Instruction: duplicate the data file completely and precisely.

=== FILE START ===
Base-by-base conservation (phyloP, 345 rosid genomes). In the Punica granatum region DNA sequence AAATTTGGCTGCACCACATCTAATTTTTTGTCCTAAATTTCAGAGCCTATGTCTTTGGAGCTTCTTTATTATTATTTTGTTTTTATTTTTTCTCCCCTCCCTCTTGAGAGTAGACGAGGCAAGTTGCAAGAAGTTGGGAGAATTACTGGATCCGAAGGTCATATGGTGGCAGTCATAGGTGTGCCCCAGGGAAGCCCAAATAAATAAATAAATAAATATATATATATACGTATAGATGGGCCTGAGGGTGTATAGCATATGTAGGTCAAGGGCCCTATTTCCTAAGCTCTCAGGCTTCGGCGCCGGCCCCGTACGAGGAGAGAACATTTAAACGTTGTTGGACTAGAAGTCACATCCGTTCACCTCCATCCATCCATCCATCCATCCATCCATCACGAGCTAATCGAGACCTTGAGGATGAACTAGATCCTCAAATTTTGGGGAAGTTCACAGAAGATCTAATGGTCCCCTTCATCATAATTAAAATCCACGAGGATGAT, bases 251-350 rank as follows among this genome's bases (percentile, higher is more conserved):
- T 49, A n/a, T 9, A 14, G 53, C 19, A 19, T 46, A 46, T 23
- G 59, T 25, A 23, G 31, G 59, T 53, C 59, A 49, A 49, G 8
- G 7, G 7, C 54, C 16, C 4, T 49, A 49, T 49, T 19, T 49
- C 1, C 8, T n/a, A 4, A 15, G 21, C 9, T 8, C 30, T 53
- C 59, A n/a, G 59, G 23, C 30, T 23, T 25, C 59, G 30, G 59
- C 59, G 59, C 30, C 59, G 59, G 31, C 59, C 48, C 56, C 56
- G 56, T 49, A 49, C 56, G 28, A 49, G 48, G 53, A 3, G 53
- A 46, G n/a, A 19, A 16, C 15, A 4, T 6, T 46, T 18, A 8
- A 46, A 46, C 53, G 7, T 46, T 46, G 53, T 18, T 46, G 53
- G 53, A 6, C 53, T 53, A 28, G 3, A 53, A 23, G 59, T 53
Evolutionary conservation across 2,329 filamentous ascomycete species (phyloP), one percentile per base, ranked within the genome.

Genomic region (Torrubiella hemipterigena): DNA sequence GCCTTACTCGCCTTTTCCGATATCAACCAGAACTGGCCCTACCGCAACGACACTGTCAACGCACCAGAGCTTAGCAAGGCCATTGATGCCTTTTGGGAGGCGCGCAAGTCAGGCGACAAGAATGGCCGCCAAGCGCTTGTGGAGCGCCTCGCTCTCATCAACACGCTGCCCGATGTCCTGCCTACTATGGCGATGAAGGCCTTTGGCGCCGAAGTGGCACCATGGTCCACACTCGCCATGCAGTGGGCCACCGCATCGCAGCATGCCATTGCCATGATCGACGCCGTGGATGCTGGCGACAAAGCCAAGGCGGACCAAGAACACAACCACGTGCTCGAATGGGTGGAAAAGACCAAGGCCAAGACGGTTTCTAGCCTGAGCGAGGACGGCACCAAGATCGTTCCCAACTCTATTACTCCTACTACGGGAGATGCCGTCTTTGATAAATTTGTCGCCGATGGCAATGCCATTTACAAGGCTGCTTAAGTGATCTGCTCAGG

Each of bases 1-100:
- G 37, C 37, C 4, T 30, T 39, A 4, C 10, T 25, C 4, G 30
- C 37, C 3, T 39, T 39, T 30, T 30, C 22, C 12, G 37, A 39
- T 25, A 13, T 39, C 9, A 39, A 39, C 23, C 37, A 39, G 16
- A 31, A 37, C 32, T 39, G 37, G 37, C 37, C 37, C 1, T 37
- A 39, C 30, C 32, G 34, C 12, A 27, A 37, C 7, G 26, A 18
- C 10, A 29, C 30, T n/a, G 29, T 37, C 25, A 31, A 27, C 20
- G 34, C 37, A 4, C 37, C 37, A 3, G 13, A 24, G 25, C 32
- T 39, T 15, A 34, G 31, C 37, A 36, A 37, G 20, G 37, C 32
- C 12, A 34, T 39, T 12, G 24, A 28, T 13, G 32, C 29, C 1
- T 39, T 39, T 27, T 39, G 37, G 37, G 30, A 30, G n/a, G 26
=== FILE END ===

Base-by-base conservation (phyloP, 345 rosid genomes). In the Punica granatum region DNA sequence AAATTTGGCTGCACCACATCTAATTTTTTGTCCTAAATTTCAGAGCCTATGTCTTTGGAGCTTCTTTATTATTATTTTGTTTTTATTTTTTCTCCCCTCCCTCTTGAGAGTAGACGAGGCAAGTTGCAAGAAGTTGGGAGAATTACTGGATCCGAAGGTCATATGGTGGCAGTCATAGGTGTGCCCCAGGGAAGCCCAAATAAATAAATAAATAAATATATATATATACGTATAGATGGGCCTGAGGGTGTATAGCATATGTAGGTCAAGGGCCCTATTTCCTAAGCTCTCAGGCTTCGGCGCCGGCCCCGTACGAGGAGAGAACATTTAAACGTTGTTGGACTAGAAGTCACATCCGTTCACCTCCATCCATCCATCCATCCATCCATCCATCACGAGCTAATCGAGACCTTGAGGATGAACTAGATCCTCAAATTTTGGGGAAGTTCACAGAAGATCTAATGGTCCCCTTCATCATAATTAAAATCCACGAGGATGAT, bases 251-350 rank as follows among this genome's bases (percentile, higher is more conserved):
- T 49, A n/a, T 9, A 14, G 53, C 19, A 19, T 46, A 46, T 23
- G 59, T 25, A 23, G 31, G 59, T 53, C 59, A 49, A 49, G 8
- G 7, G 7, C 54, C 16, C 4, T 49, A 49, T 49, T 19, T 49
- C 1, C 8, T n/a, A 4, A 15, G 21, C 9, T 8, C 30, T 53
- C 59, A n/a, G 59, G 23, C 30, T 23, T 25, C 59, G 30, G 59
- C 59, G 59, C 30, C 59, G 59, G 31, C 59, C 48, C 56, C 56
- G 56, T 49, A 49, C 56, G 28, A 49, G 48, G 53, A 3, G 53
- A 46, G n/a, A 19, A 16, C 15, A 4, T 6, T 46, T 18, A 8
- A 46, A 46, C 53, G 7, T 46, T 46, G 53, T 18, T 46, G 53
- G 53, A 6, C 53, T 53, A 28, G 3, A 53, A 23, G 59, T 53
Evolutionary conservation across 2,329 filamentous ascomycete species (phyloP), one percentile per base, ranked within the genome.

Genomic region (Torrubiella hemipterigena): DNA sequence GCCTTACTCGCCTTTTCCGATATCAACCAGAACTGGCCCTACCGCAACGACACTGTCAACGCACCAGAGCTTAGCAAGGCCATTGATGCCTTTTGGGAGGCGCGCAAGTCAGGCGACAAGAATGGCCGCCAAGCGCTTGTGGAGCGCCTCGCTCTCATCAACACGCTGCCCGATGTCCTGCCTACTATGGCGATGAAGGCCTTTGGCGCCGAAGTGGCACCATGGTCCACACTCGCCATGCAGTGGGCCACCGCATCGCAGCATGCCATTGCCATGATCGACGCCGTGGATGCTGGCGACAAAGCCAAGGCGGACCAAGAACACAACCACGTGCTCGAATGGGTGGAAAAGACCAAGGCCAAGACGGTTTCTAGCCTGAGCGAGGACGGCACCAAGATCGTTCCCAACTCTATTACTCCTACTACGGGAGATGCCGTCTTTGATAAATTTGTCGCCGATGGCAATGCCATTTACAAGGCTGCTTAAGTGATCTGCTCAGG

Each of bases 1-100:
- G 37, C 37, C 4, T 30, T 39, A 4, C 10, T 25, C 4, G 30
- C 37, C 3, T 39, T 39, T 30, T 30, C 22, C 12, G 37, A 39
- T 25, A 13, T 39, C 9, A 39, A 39, C 23, C 37, A 39, G 16
- A 31, A 37, C 32, T 39, G 37, G 37, C 37, C 37, C 1, T 37
- A 39, C 30, C 32, G 34, C 12, A 27, A 37, C 7, G 26, A 18
- C 10, A 29, C 30, T n/a, G 29, T 37, C 25, A 31, A 27, C 20
- G 34, C 37, A 4, C 37, C 37, A 3, G 13, A 24, G 25, C 32
- T 39, T 15, A 34, G 31, C 37, A 36, A 37, G 20, G 37, C 32
- C 12, A 34, T 39, T 12, G 24, A 28, T 13, G 32, C 29, C 1
- T 39, T 39, T 27, T 39, G 37, G 37, G 30, A 30, G n/a, G 26